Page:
About Me

My photo
Harrisonburg, Virginia, United States
Professor of Saxophone, James Madison University

Monday, November 26, 2012

We Are Stardust

Readers of this blog know that my approach to practice is based on patience, tenacity, and science.  I read a lot of science books, admittedly many that are beyond my ability to fully comprehend.  The process is frustrating, as I need to keep looking things up, rereading entire chapters, reviewing the math that I never really learned in the first place, and eventually putting the book down because my brain has completely shut down.  There is also an occasional moment of revelation, especially when something rings true to my own experiences.  I recently had such a moment of glory while reading Richard Dawkins' The Magic of Reality.  (If you are so inclined, the iPad version is excellent, filled with clever animations, games, and beautiful illustrations.)

I was reading a beautifully explained passage on the slow and gradual nature of evolution.  Dawkins guides the reader through a thought experiment where one takes a picture of their parents, grandparents, great-grandparents, etc., and lays them out in huge stack.  If we go back in history a very long way, we arrive at some ancestors that look very different from the way we look today.  This imaginary march backwards through time leads us to ancestors that we share with other species, and inexorably into the sea, where all life began.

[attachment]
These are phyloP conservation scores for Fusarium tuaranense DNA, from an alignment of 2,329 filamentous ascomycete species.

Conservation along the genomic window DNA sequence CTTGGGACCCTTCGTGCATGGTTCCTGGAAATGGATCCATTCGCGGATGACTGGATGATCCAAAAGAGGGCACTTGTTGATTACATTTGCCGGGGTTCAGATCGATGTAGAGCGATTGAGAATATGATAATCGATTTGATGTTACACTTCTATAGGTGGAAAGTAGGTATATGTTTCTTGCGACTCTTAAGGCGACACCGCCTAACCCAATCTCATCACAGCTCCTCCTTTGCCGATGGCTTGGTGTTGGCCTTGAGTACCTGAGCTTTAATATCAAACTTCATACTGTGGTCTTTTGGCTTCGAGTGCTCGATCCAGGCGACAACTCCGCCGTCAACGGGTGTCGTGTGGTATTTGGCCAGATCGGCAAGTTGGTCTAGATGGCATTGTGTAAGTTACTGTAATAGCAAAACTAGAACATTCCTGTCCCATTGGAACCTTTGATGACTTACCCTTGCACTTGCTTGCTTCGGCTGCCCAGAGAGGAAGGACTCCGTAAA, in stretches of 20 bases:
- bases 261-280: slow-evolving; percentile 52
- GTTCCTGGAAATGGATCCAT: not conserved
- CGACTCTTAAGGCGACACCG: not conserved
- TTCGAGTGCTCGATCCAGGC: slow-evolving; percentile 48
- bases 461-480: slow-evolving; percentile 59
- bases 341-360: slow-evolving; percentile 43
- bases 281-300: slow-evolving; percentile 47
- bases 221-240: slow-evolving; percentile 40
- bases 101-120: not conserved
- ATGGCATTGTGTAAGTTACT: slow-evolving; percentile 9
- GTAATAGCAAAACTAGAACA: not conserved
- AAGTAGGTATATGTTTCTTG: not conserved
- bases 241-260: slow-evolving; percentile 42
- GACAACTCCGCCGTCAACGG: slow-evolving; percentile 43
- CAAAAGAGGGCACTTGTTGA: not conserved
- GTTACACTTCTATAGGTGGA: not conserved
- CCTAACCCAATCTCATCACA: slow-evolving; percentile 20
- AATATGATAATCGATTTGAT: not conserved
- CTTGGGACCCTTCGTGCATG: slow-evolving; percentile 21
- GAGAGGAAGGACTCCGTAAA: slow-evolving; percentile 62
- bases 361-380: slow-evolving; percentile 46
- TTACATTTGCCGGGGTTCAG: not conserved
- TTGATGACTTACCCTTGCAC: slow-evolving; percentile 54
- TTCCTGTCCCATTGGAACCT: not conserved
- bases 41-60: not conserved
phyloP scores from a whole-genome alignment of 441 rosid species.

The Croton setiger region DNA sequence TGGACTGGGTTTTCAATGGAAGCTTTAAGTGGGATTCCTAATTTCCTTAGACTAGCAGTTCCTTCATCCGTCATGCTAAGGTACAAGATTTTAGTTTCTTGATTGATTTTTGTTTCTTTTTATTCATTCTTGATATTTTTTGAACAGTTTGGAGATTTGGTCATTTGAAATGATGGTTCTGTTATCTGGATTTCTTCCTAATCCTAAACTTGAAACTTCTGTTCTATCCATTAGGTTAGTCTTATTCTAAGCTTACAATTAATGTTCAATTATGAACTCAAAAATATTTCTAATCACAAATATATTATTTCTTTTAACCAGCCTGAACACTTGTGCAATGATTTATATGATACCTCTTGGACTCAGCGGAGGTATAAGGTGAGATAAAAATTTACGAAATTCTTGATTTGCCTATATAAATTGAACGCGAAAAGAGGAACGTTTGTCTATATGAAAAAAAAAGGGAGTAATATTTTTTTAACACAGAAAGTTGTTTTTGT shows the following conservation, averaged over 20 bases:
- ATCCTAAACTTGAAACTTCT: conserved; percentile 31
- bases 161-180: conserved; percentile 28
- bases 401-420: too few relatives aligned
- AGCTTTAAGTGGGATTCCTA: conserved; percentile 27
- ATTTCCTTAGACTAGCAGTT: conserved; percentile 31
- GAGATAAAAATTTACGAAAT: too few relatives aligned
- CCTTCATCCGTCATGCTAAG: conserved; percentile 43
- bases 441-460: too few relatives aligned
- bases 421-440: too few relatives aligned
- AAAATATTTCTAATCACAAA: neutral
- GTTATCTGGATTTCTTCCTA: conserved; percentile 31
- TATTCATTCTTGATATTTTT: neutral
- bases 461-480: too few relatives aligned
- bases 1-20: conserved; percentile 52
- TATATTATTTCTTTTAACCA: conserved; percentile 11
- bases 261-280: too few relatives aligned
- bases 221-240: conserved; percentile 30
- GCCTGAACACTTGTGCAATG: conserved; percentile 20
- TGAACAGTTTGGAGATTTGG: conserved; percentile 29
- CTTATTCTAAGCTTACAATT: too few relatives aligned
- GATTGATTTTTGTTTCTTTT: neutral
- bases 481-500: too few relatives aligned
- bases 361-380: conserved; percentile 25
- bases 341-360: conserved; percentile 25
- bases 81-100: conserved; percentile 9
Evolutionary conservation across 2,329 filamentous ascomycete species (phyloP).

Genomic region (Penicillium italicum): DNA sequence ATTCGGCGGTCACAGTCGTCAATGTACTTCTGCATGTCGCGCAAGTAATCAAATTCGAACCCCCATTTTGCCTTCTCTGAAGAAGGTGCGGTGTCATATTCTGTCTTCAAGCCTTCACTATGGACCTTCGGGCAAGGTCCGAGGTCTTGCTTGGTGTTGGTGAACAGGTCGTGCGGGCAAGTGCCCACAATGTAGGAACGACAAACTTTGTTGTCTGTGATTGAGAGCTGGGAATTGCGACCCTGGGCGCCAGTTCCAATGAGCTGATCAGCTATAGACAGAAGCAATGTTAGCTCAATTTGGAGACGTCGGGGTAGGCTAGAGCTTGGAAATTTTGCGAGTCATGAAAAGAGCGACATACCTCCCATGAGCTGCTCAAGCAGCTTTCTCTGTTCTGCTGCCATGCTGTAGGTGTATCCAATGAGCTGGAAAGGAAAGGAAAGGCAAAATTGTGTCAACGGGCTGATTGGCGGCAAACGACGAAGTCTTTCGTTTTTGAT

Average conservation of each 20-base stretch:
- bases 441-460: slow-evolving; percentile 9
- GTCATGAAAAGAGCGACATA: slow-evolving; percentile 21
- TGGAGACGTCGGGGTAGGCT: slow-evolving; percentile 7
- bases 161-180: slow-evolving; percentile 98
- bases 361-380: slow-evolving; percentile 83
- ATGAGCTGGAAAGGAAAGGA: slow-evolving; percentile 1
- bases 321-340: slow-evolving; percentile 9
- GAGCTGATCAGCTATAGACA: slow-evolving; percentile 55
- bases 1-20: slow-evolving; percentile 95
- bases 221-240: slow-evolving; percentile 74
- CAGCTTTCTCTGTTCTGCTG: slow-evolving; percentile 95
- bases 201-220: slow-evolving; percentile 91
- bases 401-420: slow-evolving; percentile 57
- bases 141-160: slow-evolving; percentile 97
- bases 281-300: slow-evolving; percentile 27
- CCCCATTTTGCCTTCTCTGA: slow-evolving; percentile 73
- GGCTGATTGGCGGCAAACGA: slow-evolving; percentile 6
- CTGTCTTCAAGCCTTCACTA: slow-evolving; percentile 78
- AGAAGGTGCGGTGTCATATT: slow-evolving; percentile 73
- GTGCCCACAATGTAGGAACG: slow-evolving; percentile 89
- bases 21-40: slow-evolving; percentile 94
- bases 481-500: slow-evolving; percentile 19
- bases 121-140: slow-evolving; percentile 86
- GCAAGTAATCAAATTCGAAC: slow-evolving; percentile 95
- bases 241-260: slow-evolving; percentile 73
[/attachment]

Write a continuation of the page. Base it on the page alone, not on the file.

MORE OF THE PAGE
So what?  What does this have to do with practicing to achieve musical mastery?  Wait for it . . .

Dawkins points out that if we take any two adjacent portraits from the stack, the child will always very closely resemble the parent.  In fact, a fistful of generations will be essentially identical in general appearance.  Evolution happens so slowly that it is impossible to observe without taking large leaps through the pile.  (Adaptations happen faster with living things that reproduce more quickly, which is why you don't want the flu shot from last year!)

When it comes to talent farming, the changes occur much, much faster than the glacial creep of evolution.  But relative to the cosmic brevity of our lives, acquisition of mastery is a very gradual process.  Dawkins reminds the reader that there is never a single day when a baby is suddenly a toddler, or a child clearly an adult.  There will never be a single moment when I look into the mirror and see an old man in the reflection, but no matter how slowly the changes occur, I will eventually be a graying geezer.

The pursuit of mastery plays out exactly in this manner.  There is never a single day that we triumphantly leap onto the stage as a heroic virtuoso that didn't exist in the moments before that concert.  Skill doesn't click on like a light switch.  The days look much the same, indistinguishable from each other.  There will be perceived moments of sudden victory, but these are more like the teenager suddenly recognizing a grown-up in the mirror.  Change doesn't happen suddenly, but it creeps up on us.

The next time you are feeling frustrated about your progress, consider that you didn't change from a toddler to a teenager overnight, but that change surely happened!  Investing in regular practice will yield slow, steady progress - too slow to measure in short intervals.  Keep working hard, and remember that every great artist started as a helpless baby, and that once upon a time, every atom in your body was forged in a star.